One more question related to something you live with every day in DC. Do Senator Merkley’s constituents really want this type of command-and-control enforcement in their own cities? Based on the regular feedback we get from motorists, the answer is more likely than not, “Not in my backyard.”

The NMA, a nonprofit organization representing the nation’s motorists, encourages Senator Merkley to oppose the federal funding of automated enforcement directly or through Vision Zero programs.

Thank you for your consideration,

Gary Biller

National Motorists Association
Empowering drivers since 1982


Automated Enforcement Crime Line (abridged)

March 2013
Scandal hits Jefferson Parish, Louisiana, when councilman reveals that Redflex had paid a 3.2 percent cut of the firm’s profit on each ticket issued to lobbyist Bryan Wagner, a former New Orleans city councilman, who in turn shared the funds with the wife of District Judge Robert Murphy.

2014 Redflex (camera vendor) bribery scandal in Chicago and Ohio
A Federal Bureau of Investigation into the practices of Redflex Traffic Systems revealed that the firm delivered bribes to politicians in Chicago, Illinois, and Columbus, and Cincinnati, Ohio. The company admitted its US operation lied to public officials. The firm’s executive vice president admitted that bribes were also issued in other states, including Arizona, California, Colorado, Florida, Georgia, Massachusetts, New Jersey, New Mexico, Tennessee, Virginia, and Washington.

Karen Finley, former head of US operations for Redflex, was charged with nine counts of mail fraud, three counts of wire fraud, three counts of bribery, and one count of conspiracy to use bribes to win and expand a lucrative red-light camera contract with Chicago, Illinois. She was found guilty, fined $2 million, and served time in federal prison until 2018.

Chicago transportation official John Bills was convicted of accepting $2 million in Redflex bribes in return for his help in ensuring Redflex won the lucrative red-light camera contract. He received extra money every time a new red-light camera was installed.

Redflex contractor Martin O’Malley admitted that he helped deliver $2 million in bribes to the Chicago, Illinois official in charge of the red-light camera program.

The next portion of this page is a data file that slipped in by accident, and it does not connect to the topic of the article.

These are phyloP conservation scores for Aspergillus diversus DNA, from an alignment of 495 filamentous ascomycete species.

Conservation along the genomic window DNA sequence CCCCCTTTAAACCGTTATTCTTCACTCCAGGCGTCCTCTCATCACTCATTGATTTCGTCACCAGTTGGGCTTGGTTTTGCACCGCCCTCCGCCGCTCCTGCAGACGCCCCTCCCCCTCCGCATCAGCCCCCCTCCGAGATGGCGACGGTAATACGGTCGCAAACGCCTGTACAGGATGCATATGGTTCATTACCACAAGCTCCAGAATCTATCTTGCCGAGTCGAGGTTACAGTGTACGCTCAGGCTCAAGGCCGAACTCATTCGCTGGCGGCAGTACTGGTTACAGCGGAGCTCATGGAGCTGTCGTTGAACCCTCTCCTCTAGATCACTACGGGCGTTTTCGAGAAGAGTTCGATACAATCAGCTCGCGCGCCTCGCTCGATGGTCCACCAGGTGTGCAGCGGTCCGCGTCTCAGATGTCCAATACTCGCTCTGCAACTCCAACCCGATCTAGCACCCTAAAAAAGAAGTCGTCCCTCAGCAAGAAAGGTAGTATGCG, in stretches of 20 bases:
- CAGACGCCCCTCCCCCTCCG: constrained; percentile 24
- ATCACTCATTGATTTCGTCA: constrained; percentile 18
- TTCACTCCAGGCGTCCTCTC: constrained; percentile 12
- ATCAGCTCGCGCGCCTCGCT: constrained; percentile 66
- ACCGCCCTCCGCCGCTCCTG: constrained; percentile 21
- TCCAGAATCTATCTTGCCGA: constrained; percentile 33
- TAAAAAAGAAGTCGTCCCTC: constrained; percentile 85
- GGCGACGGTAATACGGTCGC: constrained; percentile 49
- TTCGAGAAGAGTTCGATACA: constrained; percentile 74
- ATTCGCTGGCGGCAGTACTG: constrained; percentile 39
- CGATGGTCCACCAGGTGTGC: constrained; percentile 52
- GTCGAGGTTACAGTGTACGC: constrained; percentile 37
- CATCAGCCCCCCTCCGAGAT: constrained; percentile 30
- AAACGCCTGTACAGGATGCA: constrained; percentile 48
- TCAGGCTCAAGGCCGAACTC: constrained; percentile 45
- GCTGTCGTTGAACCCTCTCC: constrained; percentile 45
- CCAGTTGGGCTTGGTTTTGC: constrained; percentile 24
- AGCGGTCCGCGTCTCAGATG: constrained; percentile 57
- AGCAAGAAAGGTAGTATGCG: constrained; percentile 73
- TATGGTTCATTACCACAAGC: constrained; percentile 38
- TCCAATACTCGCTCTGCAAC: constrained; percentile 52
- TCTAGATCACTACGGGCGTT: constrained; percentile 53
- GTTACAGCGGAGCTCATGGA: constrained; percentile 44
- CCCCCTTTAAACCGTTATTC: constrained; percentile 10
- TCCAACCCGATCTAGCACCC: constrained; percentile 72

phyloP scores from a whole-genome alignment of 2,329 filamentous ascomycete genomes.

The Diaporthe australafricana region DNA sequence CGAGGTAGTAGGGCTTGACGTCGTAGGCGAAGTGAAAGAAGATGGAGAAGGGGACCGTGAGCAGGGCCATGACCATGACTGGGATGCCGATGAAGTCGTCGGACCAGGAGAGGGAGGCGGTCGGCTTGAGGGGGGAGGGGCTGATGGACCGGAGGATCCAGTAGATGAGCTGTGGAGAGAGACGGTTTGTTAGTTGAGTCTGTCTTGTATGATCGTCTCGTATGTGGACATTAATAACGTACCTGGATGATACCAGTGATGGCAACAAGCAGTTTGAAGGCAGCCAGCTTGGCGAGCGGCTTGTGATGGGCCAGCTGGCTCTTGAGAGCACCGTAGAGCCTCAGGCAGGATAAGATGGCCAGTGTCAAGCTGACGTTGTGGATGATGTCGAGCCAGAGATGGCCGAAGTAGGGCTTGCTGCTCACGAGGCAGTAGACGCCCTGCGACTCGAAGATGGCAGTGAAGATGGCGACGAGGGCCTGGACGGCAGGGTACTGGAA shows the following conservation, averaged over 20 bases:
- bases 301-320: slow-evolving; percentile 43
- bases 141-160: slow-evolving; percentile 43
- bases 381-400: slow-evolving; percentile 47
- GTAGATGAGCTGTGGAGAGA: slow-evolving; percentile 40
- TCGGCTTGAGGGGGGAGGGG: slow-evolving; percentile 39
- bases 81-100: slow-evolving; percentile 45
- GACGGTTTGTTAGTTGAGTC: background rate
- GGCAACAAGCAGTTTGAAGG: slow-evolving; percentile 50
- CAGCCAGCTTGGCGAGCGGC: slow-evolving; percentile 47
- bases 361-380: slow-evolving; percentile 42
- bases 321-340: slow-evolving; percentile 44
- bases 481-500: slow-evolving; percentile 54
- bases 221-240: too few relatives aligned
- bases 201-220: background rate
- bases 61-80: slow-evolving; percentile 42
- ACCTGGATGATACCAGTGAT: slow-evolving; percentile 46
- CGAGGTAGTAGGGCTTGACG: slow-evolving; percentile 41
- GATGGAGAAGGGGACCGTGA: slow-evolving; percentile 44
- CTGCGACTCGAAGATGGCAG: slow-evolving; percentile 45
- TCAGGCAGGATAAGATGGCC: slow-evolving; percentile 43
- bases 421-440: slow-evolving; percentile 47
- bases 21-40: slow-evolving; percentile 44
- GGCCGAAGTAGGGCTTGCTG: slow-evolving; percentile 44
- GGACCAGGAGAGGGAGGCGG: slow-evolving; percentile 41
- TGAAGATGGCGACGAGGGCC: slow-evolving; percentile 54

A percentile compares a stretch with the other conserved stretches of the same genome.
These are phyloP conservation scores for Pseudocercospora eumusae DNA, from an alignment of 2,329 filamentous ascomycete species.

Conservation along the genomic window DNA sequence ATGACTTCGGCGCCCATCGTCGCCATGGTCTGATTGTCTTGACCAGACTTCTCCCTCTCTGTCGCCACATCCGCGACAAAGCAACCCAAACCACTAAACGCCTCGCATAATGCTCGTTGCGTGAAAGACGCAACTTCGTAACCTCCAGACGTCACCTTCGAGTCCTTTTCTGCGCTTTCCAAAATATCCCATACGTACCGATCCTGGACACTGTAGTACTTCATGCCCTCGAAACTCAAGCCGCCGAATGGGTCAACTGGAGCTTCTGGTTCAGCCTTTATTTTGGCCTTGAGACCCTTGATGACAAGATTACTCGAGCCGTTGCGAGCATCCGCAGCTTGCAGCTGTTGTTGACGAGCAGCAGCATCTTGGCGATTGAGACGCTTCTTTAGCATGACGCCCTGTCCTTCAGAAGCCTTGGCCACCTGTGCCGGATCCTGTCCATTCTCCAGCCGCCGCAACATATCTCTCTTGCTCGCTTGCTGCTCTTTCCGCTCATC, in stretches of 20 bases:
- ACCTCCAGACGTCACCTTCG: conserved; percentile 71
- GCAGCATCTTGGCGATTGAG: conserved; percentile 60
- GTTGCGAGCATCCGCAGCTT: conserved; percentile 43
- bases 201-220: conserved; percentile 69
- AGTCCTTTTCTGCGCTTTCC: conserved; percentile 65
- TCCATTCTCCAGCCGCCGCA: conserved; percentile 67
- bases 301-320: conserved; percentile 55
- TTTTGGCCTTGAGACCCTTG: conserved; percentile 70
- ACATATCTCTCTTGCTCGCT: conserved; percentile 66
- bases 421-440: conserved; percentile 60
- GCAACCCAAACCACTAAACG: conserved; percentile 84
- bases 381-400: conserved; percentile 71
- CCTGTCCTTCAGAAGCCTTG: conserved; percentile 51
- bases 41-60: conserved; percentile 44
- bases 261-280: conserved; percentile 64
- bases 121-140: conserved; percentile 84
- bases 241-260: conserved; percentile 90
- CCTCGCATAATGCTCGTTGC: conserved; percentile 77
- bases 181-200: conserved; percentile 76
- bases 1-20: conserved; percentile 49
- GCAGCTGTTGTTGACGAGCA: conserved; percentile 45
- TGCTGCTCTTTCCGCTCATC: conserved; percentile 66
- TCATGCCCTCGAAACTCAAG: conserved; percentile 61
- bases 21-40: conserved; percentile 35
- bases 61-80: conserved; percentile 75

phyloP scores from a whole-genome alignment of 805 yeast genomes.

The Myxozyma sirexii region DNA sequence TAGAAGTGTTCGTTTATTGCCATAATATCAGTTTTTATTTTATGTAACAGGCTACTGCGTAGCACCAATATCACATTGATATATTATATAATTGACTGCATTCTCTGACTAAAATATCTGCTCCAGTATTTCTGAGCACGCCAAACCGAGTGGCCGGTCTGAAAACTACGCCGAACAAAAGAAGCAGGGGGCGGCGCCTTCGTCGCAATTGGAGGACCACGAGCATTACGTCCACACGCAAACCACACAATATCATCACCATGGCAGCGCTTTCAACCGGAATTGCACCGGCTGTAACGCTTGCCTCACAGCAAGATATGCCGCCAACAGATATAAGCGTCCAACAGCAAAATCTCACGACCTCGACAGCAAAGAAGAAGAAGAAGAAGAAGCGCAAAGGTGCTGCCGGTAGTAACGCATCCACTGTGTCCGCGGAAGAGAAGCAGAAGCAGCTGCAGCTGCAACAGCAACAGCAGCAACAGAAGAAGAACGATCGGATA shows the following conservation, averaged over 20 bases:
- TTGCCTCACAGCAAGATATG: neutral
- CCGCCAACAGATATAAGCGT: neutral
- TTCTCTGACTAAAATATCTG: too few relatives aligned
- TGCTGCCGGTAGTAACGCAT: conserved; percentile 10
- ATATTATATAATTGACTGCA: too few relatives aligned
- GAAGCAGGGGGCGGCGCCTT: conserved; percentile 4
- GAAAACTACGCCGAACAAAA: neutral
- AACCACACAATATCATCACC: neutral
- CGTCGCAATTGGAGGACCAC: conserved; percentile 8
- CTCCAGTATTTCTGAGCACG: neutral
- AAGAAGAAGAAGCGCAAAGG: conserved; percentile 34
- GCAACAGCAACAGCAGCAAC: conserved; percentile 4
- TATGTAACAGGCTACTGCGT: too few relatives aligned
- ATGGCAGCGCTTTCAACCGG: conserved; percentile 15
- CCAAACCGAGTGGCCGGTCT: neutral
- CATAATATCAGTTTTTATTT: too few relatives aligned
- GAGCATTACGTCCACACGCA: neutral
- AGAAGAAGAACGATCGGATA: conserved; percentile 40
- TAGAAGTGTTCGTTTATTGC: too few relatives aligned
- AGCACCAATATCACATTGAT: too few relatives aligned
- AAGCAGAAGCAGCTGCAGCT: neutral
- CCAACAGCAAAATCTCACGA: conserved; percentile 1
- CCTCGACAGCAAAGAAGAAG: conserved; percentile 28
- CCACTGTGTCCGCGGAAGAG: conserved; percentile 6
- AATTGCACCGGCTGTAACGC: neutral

Redflex executive vice president Aaron M. Rosenberg was convicted of orchestrating the bribery program, but he avoided jail time because he turned evidence against his former colleagues. In 2018 he lost a bid to collect a reward for cooperating with authorities.

Redflex lobbyist John P. Raphael was convicted in 2016 of soliciting bribes from Redflex for distribution to politicians in Columbus and Cincinnati, Ohio. Because he refused to turn on those politicians, they escaped being charged with accepting the bribes.

December 2017
Pennsylvania Auditor General issues report exposing corruption in the Philadelphia red-light camera program, including self-dealing by the officials in charge of the cameras.

2018 Dallas, TX Bus Camera Scandal
The Federal Bureau of Investigation exposed a massive corruption scandal involving school bus stop arm cameras in Dallas. Read the FBI’s account of the takedown here.

Then Dallas County Schools superintendent was convicted for taking $3 million in kickbacks from Leonard in return for signing the school bus ticketing camera contract that ultimately caused the dissolution of Dallas County Schools.

May 2019
Whistleblower exposes corruption in the Philadelphia, Pennsylvania red-light camera program, including rigged audits and contract bidding irregularities.

January 2020
Illinois Senate Transportation Committee Chairman Martin A. Sandoval enters a guilty plea to the charge of accepting bribes from SafeSpeed in return for his work in killing legislation that would have banned or limited the use of automated ticketing machines.